For photos that are truly bigger than life, digital projectors can display images in exciting multimedia presentations that incorporate music, complex slideshows and, most importantly, bright and big projections of your photography. Whether at home with family or friends or presenting a portfolio of your images to large groups of people, the days of monotonous slide presentations are over. The technology even has improved to the point where capable projectors are more than affordable, and there are so many different models available that making a choice depends less on cost and more on the kind of features that you want to utilize.


For photographers, projectors can be a bit confusing thanks to the flood of available models, but there are key factors that are important to the image-intensive displays that photographers present. One of the most important things to look at when comparing projectors is how many lumens it can project. A lumen is a measurement of the overall brightness of a projector. Lumens from 1000 to 2000 are enough for home viewing in dim rooms, while anything above that is adequate for larger rooms. You also want a higher lumen rating if you need to overpower ambient lighting. So, consider where you typically project to decide how much output you need.

Projection distance is important, as well. Many projectors, but not all, have a zoom lens for sizing images to the screen or wall, a much better option than having to move the projector each time you need to make adjustments. Another thing to consider is the aspect ratio of the projector, which refers to the width and length of the projected presentation. Better models often include a variety of aspect ratios in one projector, and selecting the best output dimensions for your photography depends on your images and the screen.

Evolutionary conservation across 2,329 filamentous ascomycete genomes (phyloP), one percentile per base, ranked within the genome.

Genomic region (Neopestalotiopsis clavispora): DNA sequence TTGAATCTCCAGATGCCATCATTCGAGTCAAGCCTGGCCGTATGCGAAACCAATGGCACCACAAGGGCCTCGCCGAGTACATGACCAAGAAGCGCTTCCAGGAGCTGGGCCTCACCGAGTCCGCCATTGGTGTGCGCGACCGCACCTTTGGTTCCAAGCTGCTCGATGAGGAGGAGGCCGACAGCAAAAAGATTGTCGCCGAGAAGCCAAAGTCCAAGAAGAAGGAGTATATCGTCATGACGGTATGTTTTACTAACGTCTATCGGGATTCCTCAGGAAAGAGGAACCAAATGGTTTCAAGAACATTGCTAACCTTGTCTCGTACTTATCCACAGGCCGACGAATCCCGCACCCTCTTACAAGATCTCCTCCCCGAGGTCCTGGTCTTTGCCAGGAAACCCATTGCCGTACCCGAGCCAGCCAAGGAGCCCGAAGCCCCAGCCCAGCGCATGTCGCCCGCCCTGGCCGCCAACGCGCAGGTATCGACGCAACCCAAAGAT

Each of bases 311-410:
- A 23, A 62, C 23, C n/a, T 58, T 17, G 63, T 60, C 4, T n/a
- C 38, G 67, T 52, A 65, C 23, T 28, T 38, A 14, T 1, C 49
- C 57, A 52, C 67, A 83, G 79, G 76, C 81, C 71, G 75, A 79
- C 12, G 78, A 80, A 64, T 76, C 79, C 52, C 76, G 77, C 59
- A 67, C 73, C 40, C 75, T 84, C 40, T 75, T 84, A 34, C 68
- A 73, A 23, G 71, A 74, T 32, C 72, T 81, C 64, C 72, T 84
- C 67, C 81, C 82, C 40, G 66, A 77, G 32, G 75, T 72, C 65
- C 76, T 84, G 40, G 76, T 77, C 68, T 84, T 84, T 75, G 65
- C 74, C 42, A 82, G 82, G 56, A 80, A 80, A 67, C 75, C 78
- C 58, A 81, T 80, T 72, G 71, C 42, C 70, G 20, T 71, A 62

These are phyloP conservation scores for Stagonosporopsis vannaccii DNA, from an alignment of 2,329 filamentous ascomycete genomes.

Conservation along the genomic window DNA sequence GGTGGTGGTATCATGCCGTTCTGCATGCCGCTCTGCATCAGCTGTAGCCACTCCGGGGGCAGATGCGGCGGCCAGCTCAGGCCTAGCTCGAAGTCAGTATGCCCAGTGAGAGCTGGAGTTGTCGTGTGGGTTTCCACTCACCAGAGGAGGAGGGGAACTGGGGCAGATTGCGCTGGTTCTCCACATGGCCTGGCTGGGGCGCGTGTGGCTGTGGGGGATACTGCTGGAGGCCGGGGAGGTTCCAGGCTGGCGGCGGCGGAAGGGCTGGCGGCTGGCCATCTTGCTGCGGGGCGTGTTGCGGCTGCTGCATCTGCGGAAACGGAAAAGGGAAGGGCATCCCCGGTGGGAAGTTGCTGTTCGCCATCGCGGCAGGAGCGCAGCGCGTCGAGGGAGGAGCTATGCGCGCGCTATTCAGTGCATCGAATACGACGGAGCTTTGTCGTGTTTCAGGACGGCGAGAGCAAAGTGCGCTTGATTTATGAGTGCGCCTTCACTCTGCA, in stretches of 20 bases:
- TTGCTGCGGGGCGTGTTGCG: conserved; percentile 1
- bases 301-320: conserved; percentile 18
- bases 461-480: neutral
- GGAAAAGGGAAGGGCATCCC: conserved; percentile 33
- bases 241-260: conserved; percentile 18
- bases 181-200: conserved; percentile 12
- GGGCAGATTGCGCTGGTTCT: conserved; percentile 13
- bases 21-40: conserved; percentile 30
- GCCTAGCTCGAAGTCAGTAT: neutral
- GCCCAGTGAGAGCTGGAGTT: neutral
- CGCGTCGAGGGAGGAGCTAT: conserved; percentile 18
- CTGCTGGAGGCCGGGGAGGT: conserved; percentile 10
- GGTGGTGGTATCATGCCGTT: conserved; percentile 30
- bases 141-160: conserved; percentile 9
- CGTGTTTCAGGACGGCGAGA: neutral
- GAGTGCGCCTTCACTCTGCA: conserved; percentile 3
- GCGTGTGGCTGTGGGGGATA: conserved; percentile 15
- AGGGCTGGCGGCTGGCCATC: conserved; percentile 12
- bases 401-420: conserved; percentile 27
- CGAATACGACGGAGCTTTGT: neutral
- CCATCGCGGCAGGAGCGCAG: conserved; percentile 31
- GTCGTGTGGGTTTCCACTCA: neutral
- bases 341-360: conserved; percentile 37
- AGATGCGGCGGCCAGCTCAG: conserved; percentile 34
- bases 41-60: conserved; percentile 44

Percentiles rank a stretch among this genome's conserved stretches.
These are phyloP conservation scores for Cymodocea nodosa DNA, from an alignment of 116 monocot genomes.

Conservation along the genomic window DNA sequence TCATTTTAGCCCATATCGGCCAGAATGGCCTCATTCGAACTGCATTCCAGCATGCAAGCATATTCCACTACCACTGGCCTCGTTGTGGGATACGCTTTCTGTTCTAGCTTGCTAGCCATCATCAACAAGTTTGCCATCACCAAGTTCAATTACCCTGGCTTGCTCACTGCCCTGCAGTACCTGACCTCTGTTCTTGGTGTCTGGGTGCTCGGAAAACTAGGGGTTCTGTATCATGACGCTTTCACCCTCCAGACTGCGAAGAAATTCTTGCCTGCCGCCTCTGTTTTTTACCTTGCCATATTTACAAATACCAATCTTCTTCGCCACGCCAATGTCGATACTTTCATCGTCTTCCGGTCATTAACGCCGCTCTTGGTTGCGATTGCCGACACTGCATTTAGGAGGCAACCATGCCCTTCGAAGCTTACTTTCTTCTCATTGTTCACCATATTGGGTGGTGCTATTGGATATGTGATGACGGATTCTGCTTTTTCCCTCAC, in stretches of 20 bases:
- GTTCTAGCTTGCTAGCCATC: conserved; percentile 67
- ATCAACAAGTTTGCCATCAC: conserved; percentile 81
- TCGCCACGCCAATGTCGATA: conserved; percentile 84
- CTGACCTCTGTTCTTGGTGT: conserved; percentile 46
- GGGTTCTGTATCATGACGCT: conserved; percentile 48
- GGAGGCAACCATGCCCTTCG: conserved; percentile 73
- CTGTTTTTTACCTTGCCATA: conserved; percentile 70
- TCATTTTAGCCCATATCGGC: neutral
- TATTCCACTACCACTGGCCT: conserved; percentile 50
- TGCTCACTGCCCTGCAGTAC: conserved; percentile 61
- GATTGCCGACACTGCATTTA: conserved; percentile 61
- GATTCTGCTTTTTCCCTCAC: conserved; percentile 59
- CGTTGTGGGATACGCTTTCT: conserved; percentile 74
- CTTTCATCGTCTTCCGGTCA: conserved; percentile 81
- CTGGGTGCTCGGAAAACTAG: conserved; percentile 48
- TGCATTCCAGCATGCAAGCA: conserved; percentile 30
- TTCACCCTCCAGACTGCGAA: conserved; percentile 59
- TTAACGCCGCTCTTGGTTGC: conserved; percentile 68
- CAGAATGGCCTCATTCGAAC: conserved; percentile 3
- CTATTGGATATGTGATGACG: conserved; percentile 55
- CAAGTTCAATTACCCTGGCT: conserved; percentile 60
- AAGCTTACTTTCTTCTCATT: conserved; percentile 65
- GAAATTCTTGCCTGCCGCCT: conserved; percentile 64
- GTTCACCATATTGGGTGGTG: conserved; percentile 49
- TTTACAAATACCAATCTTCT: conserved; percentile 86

Projection resolution also has had a big boost in recent years because of high definition. While still costly, more consumers are using projectors to watch HD movies. XGA (1024×768) and SXGA+ (1400×1050) resolutions are more than acceptable for photos, and the extra expense of HD resolutions at WXGA-H (1280×720) and HD (1920×1080) may be a good idea if you’re also planning to use the projector as part of your home theater system. HD resolutions offer a 16:9 widescreen aspect ratio, while the native format of XGA and SXGA+ is in 4:3, the same as the boxy size of classic television sets.


Keystone correction is a somewhat standard feature on most projector models, though not all have it. “Keystone” refers to the trapezoid shape of projected images that appear when projecting from an angle beneath the screen. Be aware that the more you use keystone correction, the more that you’re playing with the image’s true resolution, so you can lose sharpness and distort your image. It’s best to set up the projector as close to perfect as possible physically and then use keystone correction if it’s still necessary.

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